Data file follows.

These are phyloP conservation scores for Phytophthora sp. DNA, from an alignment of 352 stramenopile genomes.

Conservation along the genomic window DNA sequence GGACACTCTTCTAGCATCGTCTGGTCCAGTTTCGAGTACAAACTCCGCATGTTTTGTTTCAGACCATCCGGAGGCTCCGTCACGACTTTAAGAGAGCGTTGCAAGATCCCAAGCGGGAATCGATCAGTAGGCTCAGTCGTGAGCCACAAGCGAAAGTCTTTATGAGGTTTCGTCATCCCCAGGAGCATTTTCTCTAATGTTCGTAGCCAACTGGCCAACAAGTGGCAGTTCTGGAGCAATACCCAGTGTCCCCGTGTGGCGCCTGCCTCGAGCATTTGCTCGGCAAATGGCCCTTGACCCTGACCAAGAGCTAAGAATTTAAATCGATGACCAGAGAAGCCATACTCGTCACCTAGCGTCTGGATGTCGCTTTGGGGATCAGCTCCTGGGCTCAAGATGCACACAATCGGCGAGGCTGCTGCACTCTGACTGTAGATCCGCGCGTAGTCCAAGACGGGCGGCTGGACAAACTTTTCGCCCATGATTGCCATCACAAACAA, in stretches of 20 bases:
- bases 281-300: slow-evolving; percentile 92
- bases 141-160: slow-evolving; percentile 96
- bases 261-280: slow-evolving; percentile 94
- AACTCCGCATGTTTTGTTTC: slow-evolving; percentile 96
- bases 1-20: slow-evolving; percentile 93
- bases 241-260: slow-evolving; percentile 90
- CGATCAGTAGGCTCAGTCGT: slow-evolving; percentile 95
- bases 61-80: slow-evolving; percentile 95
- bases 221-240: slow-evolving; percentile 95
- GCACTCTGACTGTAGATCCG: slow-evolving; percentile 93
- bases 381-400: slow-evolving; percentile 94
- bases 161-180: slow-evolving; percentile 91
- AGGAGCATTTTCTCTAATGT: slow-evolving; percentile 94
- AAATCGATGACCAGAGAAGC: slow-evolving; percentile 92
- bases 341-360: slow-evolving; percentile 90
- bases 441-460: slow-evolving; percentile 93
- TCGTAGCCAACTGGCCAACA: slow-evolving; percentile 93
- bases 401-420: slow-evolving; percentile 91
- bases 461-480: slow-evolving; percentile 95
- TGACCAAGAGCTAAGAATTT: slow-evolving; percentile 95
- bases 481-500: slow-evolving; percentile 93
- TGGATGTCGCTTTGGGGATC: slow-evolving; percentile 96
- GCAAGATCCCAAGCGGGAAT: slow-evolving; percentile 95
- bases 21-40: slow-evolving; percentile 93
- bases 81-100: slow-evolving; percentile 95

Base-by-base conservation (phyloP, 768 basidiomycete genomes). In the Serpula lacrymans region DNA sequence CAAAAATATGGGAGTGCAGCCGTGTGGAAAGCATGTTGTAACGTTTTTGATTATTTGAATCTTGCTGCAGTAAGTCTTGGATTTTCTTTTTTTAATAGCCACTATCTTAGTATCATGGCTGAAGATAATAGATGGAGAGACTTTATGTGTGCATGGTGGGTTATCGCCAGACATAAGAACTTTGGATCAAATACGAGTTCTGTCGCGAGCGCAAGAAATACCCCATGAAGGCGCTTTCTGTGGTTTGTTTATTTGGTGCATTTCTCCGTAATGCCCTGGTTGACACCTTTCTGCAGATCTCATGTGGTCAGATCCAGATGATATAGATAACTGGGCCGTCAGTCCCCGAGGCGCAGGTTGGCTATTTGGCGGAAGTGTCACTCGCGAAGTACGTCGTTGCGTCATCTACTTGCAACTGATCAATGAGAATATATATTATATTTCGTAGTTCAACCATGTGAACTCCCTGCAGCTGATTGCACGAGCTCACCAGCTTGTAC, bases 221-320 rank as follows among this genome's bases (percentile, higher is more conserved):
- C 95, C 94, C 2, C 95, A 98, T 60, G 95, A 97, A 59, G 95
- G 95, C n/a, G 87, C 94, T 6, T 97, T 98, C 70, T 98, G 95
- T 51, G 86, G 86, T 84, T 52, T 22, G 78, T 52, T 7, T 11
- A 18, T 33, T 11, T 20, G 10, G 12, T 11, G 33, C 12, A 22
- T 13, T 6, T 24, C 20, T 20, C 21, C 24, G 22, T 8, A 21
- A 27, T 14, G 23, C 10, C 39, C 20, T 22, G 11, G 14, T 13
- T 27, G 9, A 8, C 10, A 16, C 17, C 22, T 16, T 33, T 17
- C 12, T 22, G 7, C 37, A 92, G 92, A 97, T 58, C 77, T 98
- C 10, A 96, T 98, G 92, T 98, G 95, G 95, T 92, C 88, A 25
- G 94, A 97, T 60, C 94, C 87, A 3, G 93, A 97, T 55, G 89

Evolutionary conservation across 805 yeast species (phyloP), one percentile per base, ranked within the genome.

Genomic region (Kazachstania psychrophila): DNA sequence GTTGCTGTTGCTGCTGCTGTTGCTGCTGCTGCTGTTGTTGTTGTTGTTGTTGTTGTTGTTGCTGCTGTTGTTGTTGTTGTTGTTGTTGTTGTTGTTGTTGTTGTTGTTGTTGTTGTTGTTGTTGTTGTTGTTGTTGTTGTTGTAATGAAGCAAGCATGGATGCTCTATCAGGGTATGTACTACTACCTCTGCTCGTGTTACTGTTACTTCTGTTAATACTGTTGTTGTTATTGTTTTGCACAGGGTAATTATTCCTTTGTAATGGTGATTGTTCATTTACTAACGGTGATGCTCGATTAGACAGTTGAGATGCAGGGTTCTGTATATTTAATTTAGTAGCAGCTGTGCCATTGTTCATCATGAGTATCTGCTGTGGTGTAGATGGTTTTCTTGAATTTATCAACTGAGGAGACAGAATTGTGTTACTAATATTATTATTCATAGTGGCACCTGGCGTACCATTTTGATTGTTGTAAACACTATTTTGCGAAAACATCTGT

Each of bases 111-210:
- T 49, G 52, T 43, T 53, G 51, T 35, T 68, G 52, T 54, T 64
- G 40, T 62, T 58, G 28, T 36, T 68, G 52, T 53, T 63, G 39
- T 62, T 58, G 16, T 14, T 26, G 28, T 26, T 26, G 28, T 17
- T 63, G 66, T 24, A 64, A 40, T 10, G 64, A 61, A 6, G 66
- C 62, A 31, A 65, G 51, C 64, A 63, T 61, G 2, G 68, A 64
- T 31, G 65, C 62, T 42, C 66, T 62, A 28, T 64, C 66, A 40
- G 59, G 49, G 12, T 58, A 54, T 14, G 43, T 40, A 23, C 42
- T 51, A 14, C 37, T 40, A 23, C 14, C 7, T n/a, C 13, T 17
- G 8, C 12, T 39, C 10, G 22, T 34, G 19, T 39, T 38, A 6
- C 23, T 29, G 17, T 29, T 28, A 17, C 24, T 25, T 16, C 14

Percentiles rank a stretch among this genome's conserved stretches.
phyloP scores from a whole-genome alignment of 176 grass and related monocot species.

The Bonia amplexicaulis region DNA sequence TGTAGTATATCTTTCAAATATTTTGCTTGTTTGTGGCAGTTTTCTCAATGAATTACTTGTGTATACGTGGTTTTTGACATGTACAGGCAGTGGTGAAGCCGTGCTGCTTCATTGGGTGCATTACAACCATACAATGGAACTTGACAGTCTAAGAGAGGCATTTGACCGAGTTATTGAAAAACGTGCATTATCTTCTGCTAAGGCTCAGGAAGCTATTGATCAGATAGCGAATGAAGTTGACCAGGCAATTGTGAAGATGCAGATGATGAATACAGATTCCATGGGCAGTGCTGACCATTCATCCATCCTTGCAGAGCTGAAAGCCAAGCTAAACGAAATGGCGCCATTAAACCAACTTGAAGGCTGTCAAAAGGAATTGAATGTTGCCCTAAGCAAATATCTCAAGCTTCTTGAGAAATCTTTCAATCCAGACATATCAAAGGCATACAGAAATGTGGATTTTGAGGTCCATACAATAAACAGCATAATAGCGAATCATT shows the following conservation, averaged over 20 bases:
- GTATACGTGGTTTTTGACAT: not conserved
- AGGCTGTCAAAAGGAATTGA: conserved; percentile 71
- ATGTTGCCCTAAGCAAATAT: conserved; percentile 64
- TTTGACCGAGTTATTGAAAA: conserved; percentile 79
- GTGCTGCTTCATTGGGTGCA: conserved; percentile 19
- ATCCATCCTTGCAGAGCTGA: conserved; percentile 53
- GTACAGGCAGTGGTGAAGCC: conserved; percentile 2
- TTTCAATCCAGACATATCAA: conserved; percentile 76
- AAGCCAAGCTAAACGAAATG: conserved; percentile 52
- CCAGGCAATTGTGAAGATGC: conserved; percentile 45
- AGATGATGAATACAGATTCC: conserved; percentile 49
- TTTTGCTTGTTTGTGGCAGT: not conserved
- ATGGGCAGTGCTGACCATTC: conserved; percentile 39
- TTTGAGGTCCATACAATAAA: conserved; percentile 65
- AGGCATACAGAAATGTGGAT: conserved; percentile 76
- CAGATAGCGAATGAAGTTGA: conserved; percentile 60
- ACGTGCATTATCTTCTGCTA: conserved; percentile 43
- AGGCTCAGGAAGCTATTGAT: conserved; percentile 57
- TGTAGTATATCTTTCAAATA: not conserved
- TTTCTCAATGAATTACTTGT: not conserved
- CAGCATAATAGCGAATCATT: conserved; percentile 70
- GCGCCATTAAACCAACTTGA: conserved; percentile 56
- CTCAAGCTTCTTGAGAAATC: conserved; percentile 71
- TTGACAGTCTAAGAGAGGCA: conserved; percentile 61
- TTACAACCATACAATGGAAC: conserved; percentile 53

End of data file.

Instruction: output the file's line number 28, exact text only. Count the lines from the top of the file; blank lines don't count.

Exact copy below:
Base-by-base conservation (phyloP, 768 basidiomycete genomes). In the Serpula lacrymans region DNA sequence CAAAAATATGGGAGTGCAGCCGTGTGGAAAGCATGTTGTAACGTTTTTGATTATTTGAATCTTGCTGCAGTAAGTCTTGGATTTTCTTTTTTTAATAGCCACTATCTTAGTATCATGGCTGAAGATAATAGATGGAGAGACTTTATGTGTGCATGGTGGGTTATCGCCAGACATAAGAACTTTGGATCAAATACGAGTTCTGTCGCGAGCGCAAGAAATACCCCATGAAGGCGCTTTCTGTGGTTTGTTTATTTGGTGCATTTCTCCGTAATGCCCTGGTTGACACCTTTCTGCAGATCTCATGTGGTCAGATCCAGATGATATAGATAACTGGGCCGTCAGTCCCCGAGGCGCAGGTTGGCTATTTGGCGGAAGTGTCACTCGCGAAGTACGTCGTTGCGTCATCTACTTGCAACTGATCAATGAGAATATATATTATATTTCGTAGTTCAACCATGTGAACTCCCTGCAGCTGATTGCACGAGCTCACCAGCTTGTAC, bases 221-320 rank as follows among this genome's bases (percentile, higher is more conserved):